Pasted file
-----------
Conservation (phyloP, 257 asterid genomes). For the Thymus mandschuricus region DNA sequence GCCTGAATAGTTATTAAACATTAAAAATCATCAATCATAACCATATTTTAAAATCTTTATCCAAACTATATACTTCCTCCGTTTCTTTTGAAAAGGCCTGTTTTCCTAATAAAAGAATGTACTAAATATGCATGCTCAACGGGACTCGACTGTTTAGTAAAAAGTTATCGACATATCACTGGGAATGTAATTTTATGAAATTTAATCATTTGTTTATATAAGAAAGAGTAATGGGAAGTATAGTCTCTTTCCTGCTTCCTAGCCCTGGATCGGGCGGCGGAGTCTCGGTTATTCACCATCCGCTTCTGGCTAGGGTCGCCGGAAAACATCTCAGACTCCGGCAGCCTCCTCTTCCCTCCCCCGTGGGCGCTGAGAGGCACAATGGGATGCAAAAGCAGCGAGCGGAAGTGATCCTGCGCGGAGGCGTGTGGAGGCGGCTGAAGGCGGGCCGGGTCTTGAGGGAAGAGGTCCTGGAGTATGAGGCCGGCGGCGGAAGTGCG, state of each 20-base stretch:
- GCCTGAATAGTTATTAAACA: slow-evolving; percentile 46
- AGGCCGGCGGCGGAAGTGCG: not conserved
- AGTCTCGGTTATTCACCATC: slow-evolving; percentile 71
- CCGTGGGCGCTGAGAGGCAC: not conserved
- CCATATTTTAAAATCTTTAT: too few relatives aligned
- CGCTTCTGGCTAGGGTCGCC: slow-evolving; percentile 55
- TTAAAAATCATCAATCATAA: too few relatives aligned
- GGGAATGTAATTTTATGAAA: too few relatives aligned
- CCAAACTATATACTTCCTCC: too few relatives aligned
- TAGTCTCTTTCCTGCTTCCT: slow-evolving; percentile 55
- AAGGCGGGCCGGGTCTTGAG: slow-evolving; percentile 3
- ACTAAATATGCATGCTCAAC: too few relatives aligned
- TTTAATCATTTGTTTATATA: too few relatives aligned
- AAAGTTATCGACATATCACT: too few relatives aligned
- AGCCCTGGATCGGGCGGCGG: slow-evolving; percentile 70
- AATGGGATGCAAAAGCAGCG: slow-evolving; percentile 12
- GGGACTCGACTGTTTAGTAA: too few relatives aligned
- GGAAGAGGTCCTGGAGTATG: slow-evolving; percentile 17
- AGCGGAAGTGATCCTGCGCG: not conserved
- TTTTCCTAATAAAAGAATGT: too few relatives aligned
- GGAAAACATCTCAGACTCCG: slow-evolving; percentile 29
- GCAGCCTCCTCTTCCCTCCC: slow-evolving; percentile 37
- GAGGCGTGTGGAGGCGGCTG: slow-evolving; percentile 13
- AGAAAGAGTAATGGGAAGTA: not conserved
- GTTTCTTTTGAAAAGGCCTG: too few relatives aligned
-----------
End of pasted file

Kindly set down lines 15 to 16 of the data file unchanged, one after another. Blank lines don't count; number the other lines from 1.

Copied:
- AAAGTTATCGACATATCACT: too few relatives aligned
- AGCCCTGGATCGGGCGGCGG: slow-evolving; percentile 70